Once, Chowdhury travelled to India as an adult, he was confronted with a harsh reality, one that helped him understand why his father fled India and settled abroad. The Laundry Puja is colourful, disorganized, bright and at the same time, demonstrates a settled doom. The doom is further accentuated by the woman at the center of the photograph whose hands are clasped together as if in prayer. There are two men in the photograph. One appears to just be standing idly against a wall and the other appears to be walking, but it is not clear whether he is entering the area or leaving it. In the background there are three richly colored murals capturing India’s bright culture. Similarly the floor appears to be cement with a bright red color smeared over most of the floor. There are pots and pans on the floor as well as a pile of garments over which a clothes line hangs with garments either drying or airing. In the forefront of the photograph is an alarming image of a man’s head. As it sits upon the bright red floor, it at once gives the impression of a decapitated man, with a red fork protruding from his mouth and yellow beads adorning his facial hair. A closer look reveals that the head is made of some foreign material and is not in fact real. The surreal smirk on the man’s face and the half-closed eyes, present a macabre image all the same. As Chowdhury explains, the disorganization and the mixture of colours and images are meant to convey the confused and complex reality of India as he himself experienced and the fanciful exoticism that he imagined as a boy. Image 2 This painting appears to be abstract expressionism. Abstract expressionism was an art movement that began after the Second World War. During the war, constraints on artists expression in Germany and the Soviet Union resulted in many artists leaving for other parts of Europe and the US. In New York, these artist took advantage of their new found freedom of expression and created a form of art that sent a clear message. Art had no boundaries and did not have to comply with rigid philosophies. Abstract expressionism therefore emerged as an expression of freedom and resistance to constraints on creative freedom. The expressionist wanted to exercise “spontaneous freedom of expression” (Chivers, 4). For the abstract expressionist the emphasis was on the filling and using the entire canvas and drawing attention to its surface. What the abstract expressionist wanted to accomplish was highlighting the surface specifications of the canvas, its “flatness”, and to convey the message that all of the canvas is important (Chivers, 4). The image above epitomizes abstract expressionism in that it does not draw attention to a narrative, but rather it draws attention to the full canvas which displays a uniform image throughout the canvas. What you see in the left side of the canvas is mirrored on the right side, although the colors may have been reversed or changed somewhat. Regardless, the straight lines with fixed colors alternating in shades and arrangements demonstrate the spontaneous expression of abstract expressionism. Image 3 Kim Keever’s Landscape collection. The above image is a part of New York artist’s Kim Keever’s Landscape collection. Keever’s landscape collection are meant to depart from traditional landscape art. Keever accomplishes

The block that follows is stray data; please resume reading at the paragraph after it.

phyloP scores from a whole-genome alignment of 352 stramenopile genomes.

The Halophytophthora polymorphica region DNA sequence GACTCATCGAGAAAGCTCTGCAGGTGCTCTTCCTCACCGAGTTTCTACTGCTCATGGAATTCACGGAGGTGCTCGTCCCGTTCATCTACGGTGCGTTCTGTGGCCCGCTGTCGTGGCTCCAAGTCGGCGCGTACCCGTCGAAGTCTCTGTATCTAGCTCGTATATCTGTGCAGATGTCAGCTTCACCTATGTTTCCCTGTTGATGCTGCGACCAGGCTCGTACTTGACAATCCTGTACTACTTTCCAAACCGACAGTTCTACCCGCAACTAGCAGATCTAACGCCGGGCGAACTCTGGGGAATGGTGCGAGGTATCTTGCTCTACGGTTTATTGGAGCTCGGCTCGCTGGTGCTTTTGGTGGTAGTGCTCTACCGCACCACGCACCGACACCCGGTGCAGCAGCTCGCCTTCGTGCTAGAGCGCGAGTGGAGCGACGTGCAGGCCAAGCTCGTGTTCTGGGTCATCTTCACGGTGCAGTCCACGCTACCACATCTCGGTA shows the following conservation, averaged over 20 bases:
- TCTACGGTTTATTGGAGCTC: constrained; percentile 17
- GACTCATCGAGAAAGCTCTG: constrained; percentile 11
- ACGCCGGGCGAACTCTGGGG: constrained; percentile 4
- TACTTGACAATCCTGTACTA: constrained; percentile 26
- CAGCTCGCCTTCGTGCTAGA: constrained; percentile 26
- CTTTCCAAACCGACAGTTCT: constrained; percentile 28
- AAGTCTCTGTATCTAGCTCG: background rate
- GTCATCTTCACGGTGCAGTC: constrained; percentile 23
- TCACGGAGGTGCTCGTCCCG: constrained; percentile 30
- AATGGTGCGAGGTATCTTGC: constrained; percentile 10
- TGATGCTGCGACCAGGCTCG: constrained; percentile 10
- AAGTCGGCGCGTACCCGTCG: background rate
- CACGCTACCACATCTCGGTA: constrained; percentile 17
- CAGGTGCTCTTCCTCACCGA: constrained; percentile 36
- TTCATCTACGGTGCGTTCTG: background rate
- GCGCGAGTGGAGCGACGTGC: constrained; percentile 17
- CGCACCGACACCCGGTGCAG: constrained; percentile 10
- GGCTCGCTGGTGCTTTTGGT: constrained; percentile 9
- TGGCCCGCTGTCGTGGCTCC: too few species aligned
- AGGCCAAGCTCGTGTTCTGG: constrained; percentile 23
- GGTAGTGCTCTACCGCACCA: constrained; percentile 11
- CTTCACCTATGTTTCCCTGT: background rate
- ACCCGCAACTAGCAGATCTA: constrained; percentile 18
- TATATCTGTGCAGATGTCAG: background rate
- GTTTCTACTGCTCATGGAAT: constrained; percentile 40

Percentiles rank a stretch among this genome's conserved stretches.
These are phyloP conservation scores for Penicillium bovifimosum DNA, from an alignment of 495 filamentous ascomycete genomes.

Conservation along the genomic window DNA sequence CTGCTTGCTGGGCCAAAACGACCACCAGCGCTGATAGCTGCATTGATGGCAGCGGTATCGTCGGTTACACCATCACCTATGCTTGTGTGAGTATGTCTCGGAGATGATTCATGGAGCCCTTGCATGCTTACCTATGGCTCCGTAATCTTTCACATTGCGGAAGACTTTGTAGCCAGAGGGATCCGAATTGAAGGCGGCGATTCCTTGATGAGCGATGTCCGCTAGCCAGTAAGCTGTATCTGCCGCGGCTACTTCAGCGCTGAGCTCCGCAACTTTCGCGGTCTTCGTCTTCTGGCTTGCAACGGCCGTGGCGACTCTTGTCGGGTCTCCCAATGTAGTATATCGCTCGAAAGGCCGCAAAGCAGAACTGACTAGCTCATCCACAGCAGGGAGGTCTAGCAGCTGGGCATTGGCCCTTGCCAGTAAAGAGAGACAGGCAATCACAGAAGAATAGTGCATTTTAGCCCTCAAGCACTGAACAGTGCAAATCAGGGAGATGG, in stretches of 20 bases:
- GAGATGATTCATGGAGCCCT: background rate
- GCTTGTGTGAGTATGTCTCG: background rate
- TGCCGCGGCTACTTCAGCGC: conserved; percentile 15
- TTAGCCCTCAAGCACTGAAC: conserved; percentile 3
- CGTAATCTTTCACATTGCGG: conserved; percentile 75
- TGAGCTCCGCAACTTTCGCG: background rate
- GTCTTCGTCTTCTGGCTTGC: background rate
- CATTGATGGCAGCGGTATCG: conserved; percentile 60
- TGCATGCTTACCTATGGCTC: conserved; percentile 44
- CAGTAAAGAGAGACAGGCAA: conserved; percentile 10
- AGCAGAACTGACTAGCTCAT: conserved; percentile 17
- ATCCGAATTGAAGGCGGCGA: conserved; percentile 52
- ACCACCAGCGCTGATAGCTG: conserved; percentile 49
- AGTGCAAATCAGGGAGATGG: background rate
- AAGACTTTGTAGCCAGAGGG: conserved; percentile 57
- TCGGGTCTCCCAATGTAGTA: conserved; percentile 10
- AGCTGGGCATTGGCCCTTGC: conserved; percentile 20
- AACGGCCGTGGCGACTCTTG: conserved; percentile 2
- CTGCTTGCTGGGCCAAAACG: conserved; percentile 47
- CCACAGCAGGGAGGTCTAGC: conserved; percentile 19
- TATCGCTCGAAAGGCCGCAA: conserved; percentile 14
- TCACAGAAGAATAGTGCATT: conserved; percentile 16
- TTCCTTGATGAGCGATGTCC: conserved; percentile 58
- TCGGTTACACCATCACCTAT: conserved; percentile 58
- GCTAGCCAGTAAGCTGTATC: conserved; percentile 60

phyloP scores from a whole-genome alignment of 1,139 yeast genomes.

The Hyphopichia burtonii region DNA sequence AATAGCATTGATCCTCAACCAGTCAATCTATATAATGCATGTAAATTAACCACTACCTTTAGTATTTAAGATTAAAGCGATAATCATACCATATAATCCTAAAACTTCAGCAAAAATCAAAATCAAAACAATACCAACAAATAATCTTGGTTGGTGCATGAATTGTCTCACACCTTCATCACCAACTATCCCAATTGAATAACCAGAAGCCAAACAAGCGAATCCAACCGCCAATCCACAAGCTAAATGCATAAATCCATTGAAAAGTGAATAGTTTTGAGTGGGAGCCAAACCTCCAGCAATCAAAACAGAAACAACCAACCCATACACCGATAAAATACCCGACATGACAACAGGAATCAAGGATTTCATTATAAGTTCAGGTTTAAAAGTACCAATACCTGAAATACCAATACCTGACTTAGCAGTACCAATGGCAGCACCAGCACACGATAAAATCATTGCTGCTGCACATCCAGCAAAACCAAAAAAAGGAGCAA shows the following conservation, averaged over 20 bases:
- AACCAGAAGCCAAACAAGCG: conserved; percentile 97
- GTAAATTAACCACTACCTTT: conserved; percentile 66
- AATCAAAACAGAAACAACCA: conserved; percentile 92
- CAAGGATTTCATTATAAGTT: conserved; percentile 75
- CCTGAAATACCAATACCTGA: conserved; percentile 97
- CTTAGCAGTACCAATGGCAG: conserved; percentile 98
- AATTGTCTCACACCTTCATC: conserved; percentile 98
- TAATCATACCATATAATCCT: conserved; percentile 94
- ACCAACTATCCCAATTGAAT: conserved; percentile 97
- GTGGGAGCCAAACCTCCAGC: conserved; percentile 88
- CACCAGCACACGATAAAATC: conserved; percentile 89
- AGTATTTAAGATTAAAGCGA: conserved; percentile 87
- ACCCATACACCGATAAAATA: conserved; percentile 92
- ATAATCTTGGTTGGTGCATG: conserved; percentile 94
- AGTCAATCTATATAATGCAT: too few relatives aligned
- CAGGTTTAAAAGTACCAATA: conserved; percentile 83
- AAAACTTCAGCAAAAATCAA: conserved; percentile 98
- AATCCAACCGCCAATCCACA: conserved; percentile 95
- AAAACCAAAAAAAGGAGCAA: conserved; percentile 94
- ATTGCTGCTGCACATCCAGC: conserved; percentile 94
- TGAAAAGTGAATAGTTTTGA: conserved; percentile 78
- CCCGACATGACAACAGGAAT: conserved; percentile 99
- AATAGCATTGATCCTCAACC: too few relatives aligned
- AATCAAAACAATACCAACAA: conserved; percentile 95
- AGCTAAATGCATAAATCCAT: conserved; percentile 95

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Course Art Descriptions Description of Various Art Works and Photographs Image 1: Laundry Puga by Neil Chowdhury: Waking Dream of India Collection The photograph is titled Laundry Puja from Neil Chowdhury’s Waking from Dreams of India. The photograph is a part of a photo journal compiled by Chowdhury in 2004…
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